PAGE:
HOPE MILLS — The Hope Mills Board of Commissioners on Monday is expected to receive the final report from the group working on the town’s overlay zoning initiative.
The board meets at 7 p.m. in Town Hall.
Thomas Lloyd and Associates has been working with town staff on the overlay initiative.
Commissioners adopted amendments to the Hope Mills Zoning Ordinance at the Dec. 5 board meeting. Those amendments concluded a six-month process that included three work sessions, consideration from the Cumberland County Joint Planning Board, final approval by the Hope Mills Board of Commissioners, and a moratorium that sunset on Dec. 31, according to a memo from Thomas Lloyd and Associates.
The firm plans to present its recommendations to the board for updates to the Southwest Cumberland Plan. The Southwest Cumberland Plan is the town’s planning guideline for development, according to Mayor Jackie Warner.
Warner has previously said it was time to revise the plan because of the town’s unprecedented growth.
According to the memo from Thomas Lloyd and Associates to the board, Hope Mills is one of the fastest-growing municipalities in the southeastern portion of the state.
“The commercial growth, scattered along major entrance corridors, has led to a saturation of certain commercial uses which don't fit in with the overall harmony of the town and aren’t compatible with the desired vision for future development,’’ the memo states.
The update for the Southwest Plan would call for “the prevention of uncoordinated commercial strip development,” according to the memo.
The town hired the firm to help develop an overlay zoning policy after the town experienced a saturation of similar businesses. Overlay zoning is a regulatory tool that creates a special zoning district over existing zoning. It can include additional or different regulations that apply within the district.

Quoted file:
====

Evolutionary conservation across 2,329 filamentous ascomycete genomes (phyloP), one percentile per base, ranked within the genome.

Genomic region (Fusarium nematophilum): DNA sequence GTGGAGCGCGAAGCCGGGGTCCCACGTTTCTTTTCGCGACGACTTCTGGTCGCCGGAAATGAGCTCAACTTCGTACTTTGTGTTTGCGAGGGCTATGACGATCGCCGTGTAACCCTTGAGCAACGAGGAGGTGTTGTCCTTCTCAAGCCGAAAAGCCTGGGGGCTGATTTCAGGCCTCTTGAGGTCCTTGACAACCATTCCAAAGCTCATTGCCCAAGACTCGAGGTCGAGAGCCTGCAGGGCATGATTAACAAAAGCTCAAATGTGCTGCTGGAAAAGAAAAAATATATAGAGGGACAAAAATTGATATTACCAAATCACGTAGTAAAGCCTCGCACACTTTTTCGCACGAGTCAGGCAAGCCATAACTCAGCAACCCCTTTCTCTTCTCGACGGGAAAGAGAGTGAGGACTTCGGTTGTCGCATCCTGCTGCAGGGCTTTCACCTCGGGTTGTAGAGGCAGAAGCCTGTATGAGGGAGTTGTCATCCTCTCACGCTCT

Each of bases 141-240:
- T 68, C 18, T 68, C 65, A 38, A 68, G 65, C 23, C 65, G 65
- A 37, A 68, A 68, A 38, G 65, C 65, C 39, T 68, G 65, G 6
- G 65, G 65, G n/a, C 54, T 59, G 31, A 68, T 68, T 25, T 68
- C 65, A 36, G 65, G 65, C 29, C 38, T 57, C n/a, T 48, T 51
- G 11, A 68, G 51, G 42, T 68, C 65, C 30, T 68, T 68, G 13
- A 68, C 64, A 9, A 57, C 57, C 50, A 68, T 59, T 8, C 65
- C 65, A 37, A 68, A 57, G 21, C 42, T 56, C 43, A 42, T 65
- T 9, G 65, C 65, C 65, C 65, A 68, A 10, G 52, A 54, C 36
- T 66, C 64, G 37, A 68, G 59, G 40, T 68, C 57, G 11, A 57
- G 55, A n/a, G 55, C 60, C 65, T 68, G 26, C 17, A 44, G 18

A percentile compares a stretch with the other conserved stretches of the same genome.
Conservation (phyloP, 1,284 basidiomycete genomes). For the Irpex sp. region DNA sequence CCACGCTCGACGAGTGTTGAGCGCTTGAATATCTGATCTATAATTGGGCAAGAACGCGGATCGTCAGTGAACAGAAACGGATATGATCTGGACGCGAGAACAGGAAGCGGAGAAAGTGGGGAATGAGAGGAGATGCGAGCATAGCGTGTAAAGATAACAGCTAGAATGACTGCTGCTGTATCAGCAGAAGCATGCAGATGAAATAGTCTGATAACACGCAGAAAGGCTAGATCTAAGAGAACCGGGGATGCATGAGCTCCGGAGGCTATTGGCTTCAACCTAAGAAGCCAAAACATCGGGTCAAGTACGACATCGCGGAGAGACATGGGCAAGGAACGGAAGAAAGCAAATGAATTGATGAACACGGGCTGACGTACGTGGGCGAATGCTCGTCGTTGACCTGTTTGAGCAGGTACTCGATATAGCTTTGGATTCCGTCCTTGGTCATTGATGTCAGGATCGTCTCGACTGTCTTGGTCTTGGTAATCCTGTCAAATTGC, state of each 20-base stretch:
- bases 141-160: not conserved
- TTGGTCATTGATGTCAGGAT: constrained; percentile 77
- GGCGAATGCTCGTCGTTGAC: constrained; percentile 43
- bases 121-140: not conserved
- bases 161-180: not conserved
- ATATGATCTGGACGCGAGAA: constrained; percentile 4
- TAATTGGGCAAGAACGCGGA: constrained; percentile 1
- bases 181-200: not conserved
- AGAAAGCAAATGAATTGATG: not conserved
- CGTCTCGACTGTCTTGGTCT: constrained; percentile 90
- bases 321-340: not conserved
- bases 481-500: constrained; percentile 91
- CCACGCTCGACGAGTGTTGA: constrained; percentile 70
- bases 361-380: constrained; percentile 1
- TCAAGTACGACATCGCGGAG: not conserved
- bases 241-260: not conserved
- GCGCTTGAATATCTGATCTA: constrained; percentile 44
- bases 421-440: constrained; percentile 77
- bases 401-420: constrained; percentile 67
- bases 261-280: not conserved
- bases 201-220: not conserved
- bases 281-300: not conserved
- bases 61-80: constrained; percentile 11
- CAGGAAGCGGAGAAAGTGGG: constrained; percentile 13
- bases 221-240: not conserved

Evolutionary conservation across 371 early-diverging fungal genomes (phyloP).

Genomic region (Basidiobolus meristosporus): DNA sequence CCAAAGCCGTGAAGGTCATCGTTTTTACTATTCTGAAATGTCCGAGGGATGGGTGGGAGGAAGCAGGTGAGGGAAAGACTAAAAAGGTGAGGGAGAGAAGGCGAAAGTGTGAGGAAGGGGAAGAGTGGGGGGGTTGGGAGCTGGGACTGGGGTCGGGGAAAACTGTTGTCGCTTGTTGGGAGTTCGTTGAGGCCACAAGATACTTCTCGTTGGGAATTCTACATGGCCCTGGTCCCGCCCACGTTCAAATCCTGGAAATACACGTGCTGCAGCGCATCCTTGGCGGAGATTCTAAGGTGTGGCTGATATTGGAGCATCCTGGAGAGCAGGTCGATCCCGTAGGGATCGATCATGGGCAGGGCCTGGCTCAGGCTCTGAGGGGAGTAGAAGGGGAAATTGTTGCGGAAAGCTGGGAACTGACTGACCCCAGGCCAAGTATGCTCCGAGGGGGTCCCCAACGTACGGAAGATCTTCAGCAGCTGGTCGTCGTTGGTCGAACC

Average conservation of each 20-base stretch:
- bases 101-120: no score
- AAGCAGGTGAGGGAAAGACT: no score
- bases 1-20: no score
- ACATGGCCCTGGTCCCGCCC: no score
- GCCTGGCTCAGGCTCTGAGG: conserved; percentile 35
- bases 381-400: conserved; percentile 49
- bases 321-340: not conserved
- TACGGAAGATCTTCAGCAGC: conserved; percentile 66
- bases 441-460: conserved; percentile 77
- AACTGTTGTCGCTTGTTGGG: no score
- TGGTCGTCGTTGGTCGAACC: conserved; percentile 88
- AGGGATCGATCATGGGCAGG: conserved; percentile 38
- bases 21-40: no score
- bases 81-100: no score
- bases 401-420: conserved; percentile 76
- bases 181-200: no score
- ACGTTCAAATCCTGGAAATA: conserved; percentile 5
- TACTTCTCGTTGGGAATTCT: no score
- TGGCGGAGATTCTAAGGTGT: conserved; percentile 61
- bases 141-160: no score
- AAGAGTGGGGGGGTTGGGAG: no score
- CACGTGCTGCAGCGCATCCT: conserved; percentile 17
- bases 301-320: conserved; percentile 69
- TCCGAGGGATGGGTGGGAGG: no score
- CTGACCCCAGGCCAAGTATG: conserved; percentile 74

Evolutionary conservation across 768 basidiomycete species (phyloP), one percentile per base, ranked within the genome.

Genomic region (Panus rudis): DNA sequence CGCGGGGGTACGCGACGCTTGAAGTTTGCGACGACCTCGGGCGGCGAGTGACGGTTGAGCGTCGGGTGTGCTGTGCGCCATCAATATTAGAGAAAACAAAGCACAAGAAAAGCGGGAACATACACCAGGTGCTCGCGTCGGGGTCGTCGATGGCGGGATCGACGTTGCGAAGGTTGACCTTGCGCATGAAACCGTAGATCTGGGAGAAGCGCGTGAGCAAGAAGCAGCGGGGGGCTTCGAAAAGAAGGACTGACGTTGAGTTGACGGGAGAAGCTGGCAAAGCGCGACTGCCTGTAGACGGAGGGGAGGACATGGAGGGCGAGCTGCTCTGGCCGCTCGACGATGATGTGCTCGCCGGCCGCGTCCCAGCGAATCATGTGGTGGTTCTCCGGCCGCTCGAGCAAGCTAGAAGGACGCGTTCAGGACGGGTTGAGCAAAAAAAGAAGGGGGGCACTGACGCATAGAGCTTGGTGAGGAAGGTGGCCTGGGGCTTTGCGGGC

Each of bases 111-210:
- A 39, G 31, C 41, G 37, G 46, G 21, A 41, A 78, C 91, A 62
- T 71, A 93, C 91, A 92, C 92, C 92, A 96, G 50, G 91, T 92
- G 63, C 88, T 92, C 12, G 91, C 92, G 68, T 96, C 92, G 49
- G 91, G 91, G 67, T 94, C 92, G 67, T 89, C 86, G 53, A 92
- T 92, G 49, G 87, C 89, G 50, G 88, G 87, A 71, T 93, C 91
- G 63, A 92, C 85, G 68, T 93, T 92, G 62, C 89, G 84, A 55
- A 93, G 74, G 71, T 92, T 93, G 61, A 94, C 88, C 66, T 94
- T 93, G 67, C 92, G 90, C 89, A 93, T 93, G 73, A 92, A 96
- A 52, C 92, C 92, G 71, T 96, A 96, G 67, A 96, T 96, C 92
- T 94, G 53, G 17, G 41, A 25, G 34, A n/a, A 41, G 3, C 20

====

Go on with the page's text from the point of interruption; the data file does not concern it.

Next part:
Last year, the board implemented a six-month moratorium that restricted certain businesses from filing a business permit.
Businesses which specialize in motor vehicles parts and accessory sales; motor vehicle repair shops or bodywork; and tobacco stores and smoke shops were some of the businesses affected by the moratorium. The moratorium ends on Jan. 18.
The board also is expected to discuss amending the town charter to alter the terms served by the mayor and the Board of Commissioners to four-year staggered terms and setting a date for a public hearing.
According to a resolution of intent in the agenda package, “At the regular municipal election in 2023, there shall be elected five members of the town board to fill the seats of those officers whose terms are then expiring.
“The three members who receive the highest number of votes shall serve a four-year term, while the remaining two members elected shall serve a two-year term. Thereafter, in the 2025 election, there shall be elected two members of the town board to fill the seats of those officers whose terms are then expiring.
“The two commissioners elected in the 2025 election shall serve four-year terms. In each election after 2025, board members shall be elected to fill the seats of those officers whose terms are then expiring and shall serve four-year terms in staggered biennial elections.’’
Jason Canady covers Hope Mills for CityView. He can be reached at firstname.lastname@example.org.